Thursday, January 30, 2014

The end is near...

By Gayle Carline
Mystery Author and Workshop Leader


I hate book endings. Seriously don't remember a single book I've ever read when I got to the end and said, "Wow, what a beautiful/wonderful/smart way to end this story." Granted, I've gotten to the end of a few books and said, "Thank God, that's over."

This includes my own books. Never satisfied with the last sentence, and I even feel iffy about the last chapter. In a couple of weeks, I'm going to be teaching some workshops at the Southern California Writer's Conference in San Diego, and someday I'd love to teach a course in how to write a spectacular ending.

Once I learn how to do it.

I'm more okay-ish with the wrap-up statement that says the book is over. I read one book that took place over New Year's festivities that ended with the line, "This was going to be a great year," and that wasn't too bad. The whole premise of the book was that the previous year was ending rather badly, what with romantic break-ups and murder and mayhem, so solving the murder and getting a new boyfriend seemed to warrant that last line.

I read another book that ended with our plucky heroine, having solved a murder, still mulling over her romantic options as she fell asleep. Somehow, her closing her eyes as I closed the book was appropriate.

It's the ones that end with the clever dialogue that I struggle with, and I do it myself. They remind me of this:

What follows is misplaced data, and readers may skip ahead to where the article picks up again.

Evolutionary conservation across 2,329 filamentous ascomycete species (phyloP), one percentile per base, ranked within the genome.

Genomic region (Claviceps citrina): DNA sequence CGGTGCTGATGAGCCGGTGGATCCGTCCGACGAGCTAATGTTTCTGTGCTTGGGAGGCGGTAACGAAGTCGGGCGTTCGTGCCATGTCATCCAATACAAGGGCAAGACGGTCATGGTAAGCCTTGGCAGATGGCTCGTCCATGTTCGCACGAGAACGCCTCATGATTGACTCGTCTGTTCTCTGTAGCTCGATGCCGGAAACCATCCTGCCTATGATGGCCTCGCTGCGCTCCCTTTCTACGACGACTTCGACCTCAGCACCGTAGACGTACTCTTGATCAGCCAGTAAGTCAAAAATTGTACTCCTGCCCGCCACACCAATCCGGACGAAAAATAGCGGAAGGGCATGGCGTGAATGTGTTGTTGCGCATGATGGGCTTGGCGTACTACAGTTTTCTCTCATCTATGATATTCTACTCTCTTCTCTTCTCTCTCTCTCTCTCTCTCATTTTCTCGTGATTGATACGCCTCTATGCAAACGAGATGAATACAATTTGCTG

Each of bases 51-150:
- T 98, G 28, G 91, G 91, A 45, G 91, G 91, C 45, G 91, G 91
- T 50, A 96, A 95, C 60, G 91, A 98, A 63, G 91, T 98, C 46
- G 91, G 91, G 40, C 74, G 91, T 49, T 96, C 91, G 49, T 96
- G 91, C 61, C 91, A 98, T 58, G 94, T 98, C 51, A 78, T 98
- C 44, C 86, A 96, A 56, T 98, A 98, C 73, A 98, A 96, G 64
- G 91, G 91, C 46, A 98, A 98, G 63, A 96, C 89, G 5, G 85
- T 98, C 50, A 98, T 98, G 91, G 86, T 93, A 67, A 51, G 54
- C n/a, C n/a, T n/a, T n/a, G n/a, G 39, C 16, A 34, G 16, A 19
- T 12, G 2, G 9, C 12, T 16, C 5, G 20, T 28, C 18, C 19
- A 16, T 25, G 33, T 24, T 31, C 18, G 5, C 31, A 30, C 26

Which makes me wonder why I do it.

I'm kvetching about all this today because my editor advised me to re-write the ending to my horse show mystery. She likes how everything turns out, but thinks it goes out with a whimper instead of a soft, romantic Tie-the-beginning-to-the-end sigh.

What about you, Gentle Readers (and Writers)? Love endings? Hate them? Got any words of advice for this struggling soul? All suggestions are welcome, even the ones that suggest I put on my big-girl britches and stop whining.


  1. Final lines are important, and I try to end with the protagonist having a significant personal thought about an issue he or she struggled with during the story. But even more important is the climax/conclusion. If you've done that right, readers will forgive and/or forget the last little moment. Or that what's I tell myself. :)

    1. Yes, I also remember the climax/conclusion, but I tend to think that a lot of authors throw away the epilogue (for lack of a better term). In prep for this post, I went through my library looking for a great ending. As I told a friend, I wept bitter tears, even at some wonderful books. We're all admonished to write great first lines. We've all heard about famous last words. Why no great last lines?

  2. You know that old saying... the first lines should hook your reader. The last lines should make them want to buy your next book.

    It's rare that I read a truly memorable ending. Or even see one in a movie, for that matter. I've received a couple of reviews that say the ending didn't work for them, and I'll need to consider that in the future.

    But for me as a reader, when a story is over, it's over. Wrap it up. Don't dawdle and draw it out for pages and pages. Part of me has already moved on.

  3. I like endings that let me know something more is coming - a vague reference to something unsettled that will be covered in the next book.


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